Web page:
Rivals refrain from harsh attacks on Mitt Romney in crucial debate

GOFFSTOWN, N.H. -- Hoping to stop his march to the nomination, Mitt Romney’s rivals sharply challenged his record running a Boston investment firm, accusing him last night of slashing jobs in pursuit of profits, but Romney strongly defended his business experience, saying his critics do not understand how jobs are created and that businesses sometimes fail.

In the first debate since the Iowa caucuses affirmed Romney’s front-runner status and anointed Rick Santorum as a top challenger, Romney was at times put on the defensive. But his rivals, attempting to position themselves as the one who can beat the former Massachusetts governor, spent much of the time vigorously attacking each other. That spared Romney any intense, sustained scrutiny as he heads, with a wide lead, into the New Hampshire primary on Tuesday.

Santorum, fresh off his near-win in Iowa, opened the attack on Romney, charging that the former chief executive of Bain Capital lacks the background to handle foreign affairs.


“He says, ‘I’m going to be, you know, I’ve got business experience,’” Santorum said. “Well, business experience doesn’t necessarily match up with being the commander-in-chief of this country.”

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Newt Gingrich continued that line of criticism. The former speaker said that that while he supports free enterprise, “I’m not nearly as enamored of a Wall Street model where you can flip companies, you can go in and have leveraged buyouts, you can basically take out all the money, leaving behind the workers.”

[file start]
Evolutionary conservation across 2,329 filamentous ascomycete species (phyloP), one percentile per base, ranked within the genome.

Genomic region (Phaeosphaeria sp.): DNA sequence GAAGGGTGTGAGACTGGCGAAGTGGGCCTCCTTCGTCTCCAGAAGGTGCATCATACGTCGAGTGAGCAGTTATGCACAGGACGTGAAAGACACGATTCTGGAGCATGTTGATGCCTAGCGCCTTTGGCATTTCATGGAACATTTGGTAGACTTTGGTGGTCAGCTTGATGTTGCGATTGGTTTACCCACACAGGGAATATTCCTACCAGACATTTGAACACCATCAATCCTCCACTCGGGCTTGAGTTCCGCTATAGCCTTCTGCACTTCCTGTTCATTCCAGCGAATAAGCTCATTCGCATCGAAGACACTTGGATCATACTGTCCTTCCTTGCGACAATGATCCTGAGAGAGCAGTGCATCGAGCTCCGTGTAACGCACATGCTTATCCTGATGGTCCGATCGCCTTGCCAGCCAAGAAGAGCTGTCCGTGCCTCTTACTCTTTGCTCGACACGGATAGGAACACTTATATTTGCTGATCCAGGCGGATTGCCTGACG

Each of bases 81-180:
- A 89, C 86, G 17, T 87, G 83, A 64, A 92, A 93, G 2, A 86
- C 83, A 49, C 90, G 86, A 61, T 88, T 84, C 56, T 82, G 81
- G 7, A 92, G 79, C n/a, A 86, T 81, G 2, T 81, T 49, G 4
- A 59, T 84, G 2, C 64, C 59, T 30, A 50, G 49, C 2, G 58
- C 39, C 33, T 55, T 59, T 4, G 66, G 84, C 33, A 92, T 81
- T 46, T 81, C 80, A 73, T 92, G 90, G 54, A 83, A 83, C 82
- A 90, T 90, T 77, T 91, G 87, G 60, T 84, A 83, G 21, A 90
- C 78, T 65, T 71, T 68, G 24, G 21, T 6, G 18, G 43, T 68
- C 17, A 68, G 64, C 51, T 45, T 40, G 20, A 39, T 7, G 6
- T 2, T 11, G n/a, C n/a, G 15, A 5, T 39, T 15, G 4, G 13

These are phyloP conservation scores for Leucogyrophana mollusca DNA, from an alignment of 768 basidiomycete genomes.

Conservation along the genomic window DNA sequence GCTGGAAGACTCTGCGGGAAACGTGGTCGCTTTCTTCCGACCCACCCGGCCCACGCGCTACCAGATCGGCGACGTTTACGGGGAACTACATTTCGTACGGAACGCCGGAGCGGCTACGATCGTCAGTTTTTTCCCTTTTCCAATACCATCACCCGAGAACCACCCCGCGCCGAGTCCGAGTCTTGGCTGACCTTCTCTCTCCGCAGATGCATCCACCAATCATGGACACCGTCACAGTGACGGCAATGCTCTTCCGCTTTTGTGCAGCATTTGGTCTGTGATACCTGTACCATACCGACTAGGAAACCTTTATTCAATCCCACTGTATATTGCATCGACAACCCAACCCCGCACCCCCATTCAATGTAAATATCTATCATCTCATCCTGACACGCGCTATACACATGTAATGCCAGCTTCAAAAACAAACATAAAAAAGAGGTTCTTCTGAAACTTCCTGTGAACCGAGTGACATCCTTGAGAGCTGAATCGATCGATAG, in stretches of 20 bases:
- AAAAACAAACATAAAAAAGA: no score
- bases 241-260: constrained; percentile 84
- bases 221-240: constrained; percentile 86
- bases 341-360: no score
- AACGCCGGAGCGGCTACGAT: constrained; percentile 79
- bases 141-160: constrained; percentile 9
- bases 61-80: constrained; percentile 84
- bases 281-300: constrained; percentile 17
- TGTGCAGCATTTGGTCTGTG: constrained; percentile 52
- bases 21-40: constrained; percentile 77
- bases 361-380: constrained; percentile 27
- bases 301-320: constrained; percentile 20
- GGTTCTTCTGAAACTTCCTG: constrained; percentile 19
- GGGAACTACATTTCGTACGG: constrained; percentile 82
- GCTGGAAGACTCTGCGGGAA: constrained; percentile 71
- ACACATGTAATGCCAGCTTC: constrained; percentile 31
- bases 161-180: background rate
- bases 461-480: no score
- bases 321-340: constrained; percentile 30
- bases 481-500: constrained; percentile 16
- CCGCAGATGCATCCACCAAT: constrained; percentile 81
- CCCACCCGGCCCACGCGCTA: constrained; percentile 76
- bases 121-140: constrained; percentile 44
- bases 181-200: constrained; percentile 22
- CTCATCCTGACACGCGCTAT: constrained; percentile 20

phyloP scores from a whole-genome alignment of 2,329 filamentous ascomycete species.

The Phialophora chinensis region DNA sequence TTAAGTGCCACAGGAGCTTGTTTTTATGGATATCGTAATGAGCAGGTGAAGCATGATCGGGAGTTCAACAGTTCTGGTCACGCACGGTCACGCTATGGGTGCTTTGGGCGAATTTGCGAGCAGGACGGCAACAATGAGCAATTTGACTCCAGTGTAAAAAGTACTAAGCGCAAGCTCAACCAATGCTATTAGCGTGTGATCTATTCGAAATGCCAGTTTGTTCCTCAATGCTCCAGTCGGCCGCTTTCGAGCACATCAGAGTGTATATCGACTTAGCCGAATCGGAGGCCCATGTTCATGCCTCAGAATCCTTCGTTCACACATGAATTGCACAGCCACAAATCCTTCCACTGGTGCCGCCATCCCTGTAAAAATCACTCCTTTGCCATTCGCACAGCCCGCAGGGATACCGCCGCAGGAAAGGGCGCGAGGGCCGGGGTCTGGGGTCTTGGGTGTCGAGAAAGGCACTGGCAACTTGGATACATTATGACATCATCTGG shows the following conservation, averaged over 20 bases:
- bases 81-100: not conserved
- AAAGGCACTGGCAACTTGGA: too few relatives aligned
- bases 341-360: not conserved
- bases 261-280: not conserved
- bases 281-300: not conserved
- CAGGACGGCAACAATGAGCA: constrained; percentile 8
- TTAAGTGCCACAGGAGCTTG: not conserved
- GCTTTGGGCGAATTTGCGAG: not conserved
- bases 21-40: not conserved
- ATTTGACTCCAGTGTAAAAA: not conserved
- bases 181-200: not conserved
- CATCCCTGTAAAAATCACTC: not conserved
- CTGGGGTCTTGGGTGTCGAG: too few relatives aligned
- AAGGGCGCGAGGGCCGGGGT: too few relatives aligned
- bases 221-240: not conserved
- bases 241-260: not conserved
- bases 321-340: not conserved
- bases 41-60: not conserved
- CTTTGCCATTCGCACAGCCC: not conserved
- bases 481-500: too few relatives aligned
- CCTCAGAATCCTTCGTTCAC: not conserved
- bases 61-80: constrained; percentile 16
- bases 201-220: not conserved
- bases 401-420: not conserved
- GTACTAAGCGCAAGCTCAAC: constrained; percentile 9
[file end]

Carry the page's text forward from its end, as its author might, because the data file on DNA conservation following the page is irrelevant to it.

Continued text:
“I think it’s a legitimate part of the debate to say, ‘OK, on balance, were people better off or were people worse off by this particular style of investment?’” said Gingrich, adding that he had not yet seen a new documentary, done by a group supporting him, that attacks Romney’s record at Bain.

News of the documentary, to air as soon at tomorrow in the battleground state of South Carolina, was released just before the debate. The attacks target the core of Romney’s pitch of how he would turn around the economy.

Romney, who has performed smoothly in past debates, quickly parried the attacks and defended his claim that his work at Bain had helped create 100,000 net jobs. But not every enterprise succeeded, he said.


“We understand that, in the free economy, in the private sector, that -- that sometimes investments don’t work and you’re not successful,” he said. “It always pains you if you have to be in a situation of downsizing a business in order to try and make it more successful, turn it around and try and grow it again.”

Romney was spared further questioning of his business record when his rivals, sometimes acidly, began sparring with one another. As Romney looked on during one of the sharpest exchanges, Paul, an Air Force veteran, forcefully criticized Gingrich for not serving in the military while threatening military action against Iran.

“People who ... get three and four and five deferments have no right to send our kids off to wars,” Paul said. “I’m trying to stop the wars, but at least I went when they called me up.”

Gingrich bristled at that criticism.

“Dr. Paul has a long history of saying things that are inaccurate and false,” Gingrich said, mentioning that his father served for 27 years in the military. “The fact is, I never asked for a deferment. I was married with a child.”


“I was married and had two kids, and I went,” Paul shot back.

Last night’s debate was the first since Santorum’s near-win in the Iowa caucuses gave him his strongest chance to emerge as Romney’s chief rival.

With time running short before Tuesday’s primary in New Hampshire and the South Carolina primary on Jan. 21, Santorum and others have been under increasing pressure to make a credible case that they – not the former Massachusetts governor – should be the Republican nominee.